With regard to general structure, cephalopods have three easily distinguished regions. From front to rear, these regions are: (1) the brachial crown (arms and tentacles) surrounding the mouth; (2) the head, with prominent lateral eyes; and (3) the mantle, which may have a pair of fins on the sides. This overall three-part structure is less distinct in nautilids but is still recognizable. Nautilids have approximately 60 arms (sometimes called tentacles or cirri) arranged in two rings around the mouth. Neocoleoids have a single ring of either eight or ten appendages surrounding the mouth. On those that have ten, two appendages are modified into either ven-trolateral tentacles (decapods) or dorsolateral velar filaments (vampires). Thus, all living cephalopods other than the nau-tilids have eight arms, and some have either two additional tentacles or two filaments. Although some nonspecialists refer to all cephalopod appendages as tentacles, one should
avoid this usage because it confuses the differentiation of the specialized appendages in decapods and vampire squids.
Cephalopods range in size from the giant squids, Archi-teuthis spp., which are commonly longer than 6.56 ft (2 m) in mantle length (ML) and reportedly reach 16.4 ft (5 m) in ML, 59 ft (18 m) in total length, and 661.3 pounds (300 kg) in weight, to tiny species like Idiosepius spp., decapods which mature at an ML of about 0.23-0.31 in (6-8 mm); or the sexually dimorphic pelagic octopods, Argonauta spp., in which mature males are only 0.39 in (1 cm) in ML. Several squid species and at least two species of octopods reach sizes larger than an adult human. They include the true giant squid as well as the muscular (and dangerous) ommastrephids, the weakly muscled cranchiids and chiroteuthids, and the giant Pacific octopus or "devilfish."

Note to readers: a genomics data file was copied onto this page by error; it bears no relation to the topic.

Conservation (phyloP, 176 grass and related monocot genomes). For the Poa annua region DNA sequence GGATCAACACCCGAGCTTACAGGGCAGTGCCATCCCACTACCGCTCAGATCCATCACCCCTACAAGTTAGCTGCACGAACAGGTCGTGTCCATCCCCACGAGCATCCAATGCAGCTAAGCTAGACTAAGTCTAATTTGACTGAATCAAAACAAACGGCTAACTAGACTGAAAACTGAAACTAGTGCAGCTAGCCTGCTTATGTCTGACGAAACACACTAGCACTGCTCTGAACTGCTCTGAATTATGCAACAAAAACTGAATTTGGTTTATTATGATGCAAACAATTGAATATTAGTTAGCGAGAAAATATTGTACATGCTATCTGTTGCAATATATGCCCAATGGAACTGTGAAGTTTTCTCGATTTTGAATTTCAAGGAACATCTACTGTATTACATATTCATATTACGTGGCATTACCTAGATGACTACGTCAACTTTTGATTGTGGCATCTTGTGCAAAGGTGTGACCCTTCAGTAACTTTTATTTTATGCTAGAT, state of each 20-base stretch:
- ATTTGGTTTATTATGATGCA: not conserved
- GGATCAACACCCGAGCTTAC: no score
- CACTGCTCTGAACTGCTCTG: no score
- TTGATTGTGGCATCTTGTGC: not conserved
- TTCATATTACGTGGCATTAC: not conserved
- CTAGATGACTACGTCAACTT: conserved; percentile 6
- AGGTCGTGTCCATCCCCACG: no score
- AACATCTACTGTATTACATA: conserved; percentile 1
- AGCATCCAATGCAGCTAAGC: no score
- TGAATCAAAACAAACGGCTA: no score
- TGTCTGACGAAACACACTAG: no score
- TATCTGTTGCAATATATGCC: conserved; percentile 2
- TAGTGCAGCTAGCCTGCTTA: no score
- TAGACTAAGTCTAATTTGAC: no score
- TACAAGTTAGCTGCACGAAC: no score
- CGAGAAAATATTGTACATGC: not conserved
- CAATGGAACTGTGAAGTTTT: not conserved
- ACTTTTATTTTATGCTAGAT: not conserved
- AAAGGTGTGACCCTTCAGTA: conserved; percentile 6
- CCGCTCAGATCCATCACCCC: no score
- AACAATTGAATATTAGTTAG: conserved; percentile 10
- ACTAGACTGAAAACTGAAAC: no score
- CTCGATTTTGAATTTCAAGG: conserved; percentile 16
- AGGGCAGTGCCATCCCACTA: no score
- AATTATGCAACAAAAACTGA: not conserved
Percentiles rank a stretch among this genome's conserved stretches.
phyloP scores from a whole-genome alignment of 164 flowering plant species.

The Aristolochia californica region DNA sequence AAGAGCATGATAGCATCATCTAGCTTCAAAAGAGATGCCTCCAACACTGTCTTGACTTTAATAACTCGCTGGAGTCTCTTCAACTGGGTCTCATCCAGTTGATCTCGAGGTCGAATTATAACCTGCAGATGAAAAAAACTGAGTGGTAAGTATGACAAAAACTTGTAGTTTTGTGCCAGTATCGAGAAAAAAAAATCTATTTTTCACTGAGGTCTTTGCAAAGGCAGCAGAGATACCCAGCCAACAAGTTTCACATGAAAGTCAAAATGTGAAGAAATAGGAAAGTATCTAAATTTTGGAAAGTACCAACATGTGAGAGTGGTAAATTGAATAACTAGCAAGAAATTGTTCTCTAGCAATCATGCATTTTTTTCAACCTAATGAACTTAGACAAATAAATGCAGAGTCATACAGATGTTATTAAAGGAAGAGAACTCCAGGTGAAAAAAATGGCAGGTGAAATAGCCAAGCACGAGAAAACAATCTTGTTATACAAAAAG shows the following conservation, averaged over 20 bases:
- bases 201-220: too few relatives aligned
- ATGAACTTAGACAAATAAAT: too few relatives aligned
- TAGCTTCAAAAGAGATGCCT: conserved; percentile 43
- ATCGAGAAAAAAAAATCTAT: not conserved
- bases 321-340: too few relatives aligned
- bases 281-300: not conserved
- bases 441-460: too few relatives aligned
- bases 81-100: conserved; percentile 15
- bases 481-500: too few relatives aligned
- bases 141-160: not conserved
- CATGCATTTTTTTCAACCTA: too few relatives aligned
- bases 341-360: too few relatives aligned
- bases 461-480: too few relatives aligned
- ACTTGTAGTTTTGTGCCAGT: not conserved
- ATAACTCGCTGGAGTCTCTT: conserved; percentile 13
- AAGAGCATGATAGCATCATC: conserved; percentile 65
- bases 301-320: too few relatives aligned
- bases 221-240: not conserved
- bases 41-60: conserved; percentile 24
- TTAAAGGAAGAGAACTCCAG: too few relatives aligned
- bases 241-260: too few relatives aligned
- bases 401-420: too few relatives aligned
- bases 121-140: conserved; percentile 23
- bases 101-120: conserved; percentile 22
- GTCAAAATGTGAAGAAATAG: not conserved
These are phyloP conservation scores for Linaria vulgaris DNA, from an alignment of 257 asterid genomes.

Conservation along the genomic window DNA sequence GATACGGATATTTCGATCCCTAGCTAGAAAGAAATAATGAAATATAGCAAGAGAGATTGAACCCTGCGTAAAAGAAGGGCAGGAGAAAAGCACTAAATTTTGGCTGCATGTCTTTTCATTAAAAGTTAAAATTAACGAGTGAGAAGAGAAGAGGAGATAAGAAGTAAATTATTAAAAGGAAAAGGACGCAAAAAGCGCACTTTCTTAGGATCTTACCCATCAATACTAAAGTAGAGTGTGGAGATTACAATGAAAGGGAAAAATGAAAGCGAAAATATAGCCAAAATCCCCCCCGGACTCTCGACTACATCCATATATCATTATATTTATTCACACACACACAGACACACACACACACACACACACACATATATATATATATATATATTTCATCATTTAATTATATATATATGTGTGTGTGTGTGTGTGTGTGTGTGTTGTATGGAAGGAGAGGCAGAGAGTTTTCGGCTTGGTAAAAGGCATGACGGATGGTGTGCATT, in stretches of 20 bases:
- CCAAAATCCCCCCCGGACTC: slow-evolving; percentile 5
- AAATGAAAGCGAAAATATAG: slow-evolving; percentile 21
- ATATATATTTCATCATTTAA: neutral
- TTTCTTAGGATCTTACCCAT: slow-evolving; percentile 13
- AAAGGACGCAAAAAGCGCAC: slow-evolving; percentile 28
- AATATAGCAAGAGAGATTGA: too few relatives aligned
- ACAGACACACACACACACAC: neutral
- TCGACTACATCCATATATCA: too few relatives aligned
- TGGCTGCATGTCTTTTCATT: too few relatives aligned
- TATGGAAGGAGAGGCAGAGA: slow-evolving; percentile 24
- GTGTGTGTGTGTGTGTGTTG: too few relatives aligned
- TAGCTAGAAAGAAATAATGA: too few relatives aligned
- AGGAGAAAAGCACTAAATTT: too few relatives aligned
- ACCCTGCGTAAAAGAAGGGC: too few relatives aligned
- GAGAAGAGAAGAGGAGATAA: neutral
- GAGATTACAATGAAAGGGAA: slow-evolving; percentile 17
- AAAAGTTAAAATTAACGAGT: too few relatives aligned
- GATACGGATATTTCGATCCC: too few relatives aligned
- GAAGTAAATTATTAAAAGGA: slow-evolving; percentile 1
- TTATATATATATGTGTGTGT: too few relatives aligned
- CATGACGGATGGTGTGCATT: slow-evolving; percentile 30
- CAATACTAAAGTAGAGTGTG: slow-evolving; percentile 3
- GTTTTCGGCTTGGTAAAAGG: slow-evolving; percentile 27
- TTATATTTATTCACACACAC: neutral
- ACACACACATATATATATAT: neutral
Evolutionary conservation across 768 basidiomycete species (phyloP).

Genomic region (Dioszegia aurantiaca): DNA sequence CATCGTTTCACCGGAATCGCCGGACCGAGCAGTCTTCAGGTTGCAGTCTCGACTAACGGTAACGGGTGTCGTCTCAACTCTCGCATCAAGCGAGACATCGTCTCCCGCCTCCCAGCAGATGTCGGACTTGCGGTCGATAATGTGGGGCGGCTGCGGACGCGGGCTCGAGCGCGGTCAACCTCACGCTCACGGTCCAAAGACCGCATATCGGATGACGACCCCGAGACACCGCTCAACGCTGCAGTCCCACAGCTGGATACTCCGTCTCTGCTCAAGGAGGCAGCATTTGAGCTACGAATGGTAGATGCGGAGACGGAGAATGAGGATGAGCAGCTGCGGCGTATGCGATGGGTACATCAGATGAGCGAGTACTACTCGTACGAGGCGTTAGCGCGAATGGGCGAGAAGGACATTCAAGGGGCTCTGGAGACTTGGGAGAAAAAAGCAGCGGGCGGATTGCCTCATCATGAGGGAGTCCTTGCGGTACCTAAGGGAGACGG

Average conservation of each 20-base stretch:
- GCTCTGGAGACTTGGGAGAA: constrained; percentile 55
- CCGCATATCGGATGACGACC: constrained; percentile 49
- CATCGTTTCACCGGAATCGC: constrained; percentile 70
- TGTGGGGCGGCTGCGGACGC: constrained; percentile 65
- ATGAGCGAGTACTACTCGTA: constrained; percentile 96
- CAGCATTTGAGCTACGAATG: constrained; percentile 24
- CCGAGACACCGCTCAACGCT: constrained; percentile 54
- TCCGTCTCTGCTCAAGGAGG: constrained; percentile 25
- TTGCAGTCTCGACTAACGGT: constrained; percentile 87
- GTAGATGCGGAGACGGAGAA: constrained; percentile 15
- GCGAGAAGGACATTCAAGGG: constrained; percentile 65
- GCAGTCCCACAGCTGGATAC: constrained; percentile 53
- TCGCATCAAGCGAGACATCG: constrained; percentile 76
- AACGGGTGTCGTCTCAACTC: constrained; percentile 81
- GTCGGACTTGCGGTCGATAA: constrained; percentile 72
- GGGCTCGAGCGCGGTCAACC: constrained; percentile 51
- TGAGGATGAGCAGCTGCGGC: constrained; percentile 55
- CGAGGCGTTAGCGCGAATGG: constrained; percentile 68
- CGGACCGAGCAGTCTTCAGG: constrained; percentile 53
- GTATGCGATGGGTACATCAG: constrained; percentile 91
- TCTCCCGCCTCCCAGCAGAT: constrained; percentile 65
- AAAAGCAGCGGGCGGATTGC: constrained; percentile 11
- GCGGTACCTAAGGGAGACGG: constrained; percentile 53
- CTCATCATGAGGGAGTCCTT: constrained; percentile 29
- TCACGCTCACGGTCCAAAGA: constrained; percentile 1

Many species of squids, cuttlefishes, and octopods can radically change their appearance within a fraction of a second. This ability to transform themselves so rapidly is the reason that cephalopods have been called masters of disguise. These remarkable transformations result from interactions among brown, red and yellow pigment-filled chromatophore (color-producing) organs under the control of the animal's nervous system; reflective iridophores (cells that produce a silvery or iridescent pigment); fixed white leucophores (pigment cells containing guanine); fixed tubercles (small nodules); and erectile muscular flaps and papillae in the animal's skin. Furthermore, some cephalopods have light-producing organs called photophores. Cephalopod photophores come in two fundamentally different types. In the first type, known as intrinsic photophores, the light is produced biochemically by the squid or octopod. The second type, called bacterial photophores, makes use of symbiotic photogenic bacteria that grow in special chambers associated with the ink sac in the host. The light produced by both types of photophores is usually blue-green in color; the color can be altered, however, by structures associated with the photophore.
Other features include an ink gland and ink sac associated with the intestine that is characteristic of neocoleoids. Complex, highly developed nervous and sensory systems are also typical of living cephalopods, although less so for the nau-tilids than for the others. Especially noteworthy are the image-forming eyes, with lenses in the neocoleoids; and the complex brain developed from the nerve ring surrounding the esophagus. Other noteworthy peculiarities, including a muscular hydrostatic skeleton and a pattern of muscle fiber alignment known as oblique striation, also are characteristics of cephalopods.
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